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Sub-Component Testing

note

Checkout the getting started section to setup the test environment correctly.

This document outlines APIs for testing assertions about the component hierarchy. Litho's testing APIs are similar to the APIs of AssertJ and Hamcrest. If you have used the two before, this should feel very familiar. This guide will describe the APIs and its usage.

Basic Sub-Component Matching#

To demonstrate the usage of these APIs consider the following component that truncates the text passed and appends ellipsis.

@LayoutSpec
class TruncatingComponentSpec {
@OnCreateLayout
static Component onCreateLayout(ComponentContext c, @Prop String text) {
// A unicode-aware implementation is left as an exercise to the reader.
final String s = text.length() > 16 ? text.substring(0, 16) + "..." : text;
return Text.create(c).text(s).build();
}
}
note

As a quick side note; for trivial components like these it is often more appropriate to exploit the fact that these are pure functions that can be statically invoked. Whenever possible, test your business logic in isolation.

Setup#

  • Add @RunWith(LithoTestRunner.class) to the top of the test class.
  • Add a JUnit @Rule LithoViewRule.
  • Add a check to ensure that tests are run in debug mode. ComponentsConfiguration.IS_INTERNAL_BUILD must be true.

The test class should look like the following:

/**
* Tests {@link LikersComponent}
*/
@RunWith(RobolectricTestRunner.class)
public class TruncatingComponentTest {
public final @Rule LithoViewRule mLithoViewRule = new LithoViewRule();
@Before
public void assumeInDebugMode() {
assumeThat(
"These tests can only be run in debug mode.",
ComponentsConfiguration.IS_INTERNAL_BUILD, is(true)
);
}
}

Testing assertion on the component hierarchy#

@Test
public void whenTextLengthIsLessThan16_shouldContainTextComponentWithFullText() {
final ComponentContext c = mLithoViewRule.getContext();
final TruncatingComponent component = TruncatingComponent.create(c)
.text("Mr. Meeseeks").build();
LithoAssertions.assertThat(c, component)
.has(subComponentWith(c, textEquals("Mr. Meeseeks")));
}

Understanding the API usage#

  • LithoAssertions.assertThat(ComponentContext, Component) will create and mount the layout.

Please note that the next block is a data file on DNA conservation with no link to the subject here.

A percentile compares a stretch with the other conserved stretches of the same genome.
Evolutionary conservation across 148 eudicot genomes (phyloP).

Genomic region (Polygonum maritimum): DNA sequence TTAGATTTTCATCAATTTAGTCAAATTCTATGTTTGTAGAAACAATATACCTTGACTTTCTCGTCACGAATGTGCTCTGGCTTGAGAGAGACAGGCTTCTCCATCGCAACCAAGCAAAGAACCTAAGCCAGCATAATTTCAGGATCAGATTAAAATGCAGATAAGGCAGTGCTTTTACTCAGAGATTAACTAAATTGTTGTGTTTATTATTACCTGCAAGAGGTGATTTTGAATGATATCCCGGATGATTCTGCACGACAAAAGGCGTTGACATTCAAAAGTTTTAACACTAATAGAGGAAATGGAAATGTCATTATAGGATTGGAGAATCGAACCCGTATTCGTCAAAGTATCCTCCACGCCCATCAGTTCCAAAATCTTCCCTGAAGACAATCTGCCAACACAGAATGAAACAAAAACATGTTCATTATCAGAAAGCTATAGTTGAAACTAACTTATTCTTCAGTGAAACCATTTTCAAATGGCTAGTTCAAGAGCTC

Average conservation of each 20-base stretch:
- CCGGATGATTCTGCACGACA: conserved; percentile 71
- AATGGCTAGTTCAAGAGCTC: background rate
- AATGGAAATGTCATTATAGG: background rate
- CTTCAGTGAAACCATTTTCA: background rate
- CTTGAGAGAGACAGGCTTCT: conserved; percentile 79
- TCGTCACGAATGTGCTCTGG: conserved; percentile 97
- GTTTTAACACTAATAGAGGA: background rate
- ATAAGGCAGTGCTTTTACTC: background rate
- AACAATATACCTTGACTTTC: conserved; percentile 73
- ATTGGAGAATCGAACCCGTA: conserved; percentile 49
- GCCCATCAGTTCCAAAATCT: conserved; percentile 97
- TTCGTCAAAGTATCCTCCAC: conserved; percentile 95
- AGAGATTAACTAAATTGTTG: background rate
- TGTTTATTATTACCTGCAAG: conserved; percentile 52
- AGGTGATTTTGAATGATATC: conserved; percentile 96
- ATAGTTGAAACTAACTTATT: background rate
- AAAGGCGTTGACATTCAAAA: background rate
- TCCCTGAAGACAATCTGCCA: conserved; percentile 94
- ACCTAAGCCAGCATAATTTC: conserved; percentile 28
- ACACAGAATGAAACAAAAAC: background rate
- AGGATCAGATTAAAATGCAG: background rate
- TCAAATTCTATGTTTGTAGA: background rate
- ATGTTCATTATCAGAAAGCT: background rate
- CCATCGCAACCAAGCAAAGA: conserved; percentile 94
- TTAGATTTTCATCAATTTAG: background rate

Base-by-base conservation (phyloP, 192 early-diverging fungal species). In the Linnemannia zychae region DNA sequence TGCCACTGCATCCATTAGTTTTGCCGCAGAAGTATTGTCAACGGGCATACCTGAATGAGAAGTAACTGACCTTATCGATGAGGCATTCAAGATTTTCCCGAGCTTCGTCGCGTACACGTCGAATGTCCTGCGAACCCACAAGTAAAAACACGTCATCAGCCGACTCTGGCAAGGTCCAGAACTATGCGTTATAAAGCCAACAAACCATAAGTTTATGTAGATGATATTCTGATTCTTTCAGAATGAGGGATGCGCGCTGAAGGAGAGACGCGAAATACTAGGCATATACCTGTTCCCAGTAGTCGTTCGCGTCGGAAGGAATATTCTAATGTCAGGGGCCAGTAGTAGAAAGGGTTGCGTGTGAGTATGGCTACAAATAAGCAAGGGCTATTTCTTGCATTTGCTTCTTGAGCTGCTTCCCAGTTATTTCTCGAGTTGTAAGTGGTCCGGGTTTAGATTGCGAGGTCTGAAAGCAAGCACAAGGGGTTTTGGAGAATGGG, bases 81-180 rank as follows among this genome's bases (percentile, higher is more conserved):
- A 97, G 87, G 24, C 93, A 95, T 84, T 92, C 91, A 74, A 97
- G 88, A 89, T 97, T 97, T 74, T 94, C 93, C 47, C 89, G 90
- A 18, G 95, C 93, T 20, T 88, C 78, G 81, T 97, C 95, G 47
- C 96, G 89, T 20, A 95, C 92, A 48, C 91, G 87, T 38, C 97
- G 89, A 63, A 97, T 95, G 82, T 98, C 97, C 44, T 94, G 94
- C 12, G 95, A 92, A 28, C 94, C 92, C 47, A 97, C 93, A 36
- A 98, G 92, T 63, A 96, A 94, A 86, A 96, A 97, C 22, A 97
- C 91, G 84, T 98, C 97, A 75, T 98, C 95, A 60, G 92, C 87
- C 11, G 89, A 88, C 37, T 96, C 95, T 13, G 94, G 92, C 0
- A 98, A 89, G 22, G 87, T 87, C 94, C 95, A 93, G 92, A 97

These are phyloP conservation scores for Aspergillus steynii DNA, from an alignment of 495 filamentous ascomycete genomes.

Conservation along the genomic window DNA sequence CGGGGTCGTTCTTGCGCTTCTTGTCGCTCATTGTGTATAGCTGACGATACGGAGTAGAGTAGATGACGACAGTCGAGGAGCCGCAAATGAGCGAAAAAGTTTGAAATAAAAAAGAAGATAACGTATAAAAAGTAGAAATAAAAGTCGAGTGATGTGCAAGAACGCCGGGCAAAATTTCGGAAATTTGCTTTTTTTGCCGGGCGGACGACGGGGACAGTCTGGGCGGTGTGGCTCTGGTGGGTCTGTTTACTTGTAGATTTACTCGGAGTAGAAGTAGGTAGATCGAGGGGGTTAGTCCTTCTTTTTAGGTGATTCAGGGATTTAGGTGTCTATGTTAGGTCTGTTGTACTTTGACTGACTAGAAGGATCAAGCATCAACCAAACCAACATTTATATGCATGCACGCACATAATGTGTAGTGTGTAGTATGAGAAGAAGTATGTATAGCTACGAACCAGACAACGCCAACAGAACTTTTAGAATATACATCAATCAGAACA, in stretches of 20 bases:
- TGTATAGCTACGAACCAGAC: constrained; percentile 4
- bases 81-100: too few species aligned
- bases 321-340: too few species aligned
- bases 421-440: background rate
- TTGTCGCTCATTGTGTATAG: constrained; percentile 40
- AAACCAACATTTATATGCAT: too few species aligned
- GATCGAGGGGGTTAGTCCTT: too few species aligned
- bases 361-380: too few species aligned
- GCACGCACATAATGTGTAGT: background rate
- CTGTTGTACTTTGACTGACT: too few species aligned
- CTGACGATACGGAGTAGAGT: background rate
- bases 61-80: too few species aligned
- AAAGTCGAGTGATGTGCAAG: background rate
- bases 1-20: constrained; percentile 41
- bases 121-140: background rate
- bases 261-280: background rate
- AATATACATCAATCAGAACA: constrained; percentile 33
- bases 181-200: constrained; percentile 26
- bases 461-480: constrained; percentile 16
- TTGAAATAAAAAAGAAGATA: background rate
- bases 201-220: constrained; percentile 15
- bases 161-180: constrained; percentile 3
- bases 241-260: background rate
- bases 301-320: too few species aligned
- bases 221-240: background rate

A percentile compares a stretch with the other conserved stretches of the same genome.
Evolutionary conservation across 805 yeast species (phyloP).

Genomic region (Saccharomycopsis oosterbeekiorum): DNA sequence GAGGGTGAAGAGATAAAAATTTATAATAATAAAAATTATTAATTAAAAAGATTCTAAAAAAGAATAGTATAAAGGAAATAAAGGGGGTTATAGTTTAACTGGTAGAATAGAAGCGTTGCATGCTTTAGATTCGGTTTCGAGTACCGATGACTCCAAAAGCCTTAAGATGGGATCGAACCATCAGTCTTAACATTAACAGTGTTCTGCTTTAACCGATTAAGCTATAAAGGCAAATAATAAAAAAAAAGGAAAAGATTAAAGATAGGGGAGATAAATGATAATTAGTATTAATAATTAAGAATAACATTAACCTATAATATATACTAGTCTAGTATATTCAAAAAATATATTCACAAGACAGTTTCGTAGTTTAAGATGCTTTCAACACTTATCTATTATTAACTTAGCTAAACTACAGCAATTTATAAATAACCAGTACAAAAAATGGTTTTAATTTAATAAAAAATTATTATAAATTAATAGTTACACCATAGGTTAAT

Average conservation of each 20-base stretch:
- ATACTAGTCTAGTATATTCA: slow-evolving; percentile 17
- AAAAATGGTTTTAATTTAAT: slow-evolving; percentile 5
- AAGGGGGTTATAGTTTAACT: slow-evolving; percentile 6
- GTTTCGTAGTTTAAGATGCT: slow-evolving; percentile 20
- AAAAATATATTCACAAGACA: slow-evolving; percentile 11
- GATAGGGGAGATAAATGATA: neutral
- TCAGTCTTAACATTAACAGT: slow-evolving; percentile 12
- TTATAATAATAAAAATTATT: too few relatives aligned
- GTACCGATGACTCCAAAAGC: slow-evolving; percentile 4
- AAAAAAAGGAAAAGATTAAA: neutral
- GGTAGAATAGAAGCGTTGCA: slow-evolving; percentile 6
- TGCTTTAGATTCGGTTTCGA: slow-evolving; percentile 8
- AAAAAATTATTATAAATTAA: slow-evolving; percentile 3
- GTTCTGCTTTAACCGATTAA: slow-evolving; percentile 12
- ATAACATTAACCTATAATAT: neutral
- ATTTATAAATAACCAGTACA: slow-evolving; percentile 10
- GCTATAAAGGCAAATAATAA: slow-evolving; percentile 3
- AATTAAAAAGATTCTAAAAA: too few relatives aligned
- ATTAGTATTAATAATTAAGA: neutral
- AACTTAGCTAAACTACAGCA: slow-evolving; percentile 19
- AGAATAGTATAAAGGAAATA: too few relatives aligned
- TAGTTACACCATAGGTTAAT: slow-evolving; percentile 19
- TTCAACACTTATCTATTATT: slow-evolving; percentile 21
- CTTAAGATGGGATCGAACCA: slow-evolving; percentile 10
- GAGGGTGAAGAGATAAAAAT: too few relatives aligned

• has(ComponentContext, Condition) tests if the component hierarchy passes the assertion of the Condition. This is a standard AssertJ API; checkout all the default APIs here.
  • subComponentWith(ComponentContext, Condition) is a utility method from Litho's testing APIs to compose Conditions together.
  • textEquals(String) is another utility method which creates a Condition that passes only for a Component of type Text which has its text property set to the String argument.
  • subComponentWith(c, textEquals("Mr. Meeseeks") create a Condition which is exactly what it reads like; 'passes for a component of type Text with its text property set to "Mr. Meeseeks"'.

The following is a more complex composition of similar assertions

LithoAssertions.assertThat(c, component)
.has(allOf(
subComponentWith(c, textEquals("Mr. Meeseeks")),
subComponentWith(c, text(startsWith("Mr."))),
subComponentWith(c, anyOf(
text(endsWith("Sanchez")),
text(containsString("Mees")))
)
));
note

The above assertions are just for illustrative purposes. This is not a good test!

Matching against complex hierarchies#

Consider a more complex LayoutSpec; it still has the same text truncation logic, but with some new UI elements; wrapping the Text in a Column and a Card.

@LayoutSpec
public class TruncatingComponentSpec {
@OnCreateLayout
public static Component onCreateLayout(ComponentContext c, @Prop String text) {
final String s = text.length() > 16 ? text.substring(0, 16) + "..." : text;
return Column.create(c)
.backgroundColor(Color.GRAY)
.child(Card.create(c).content(Text.create(c).text(s)))
.build();
}
}

The original test will start failing now.

@Test
public void whenTextLengthIsLessThan16_shouldContainTextComponentWithFullText() {
final ComponentContext c = mLithoViewRule.getContext();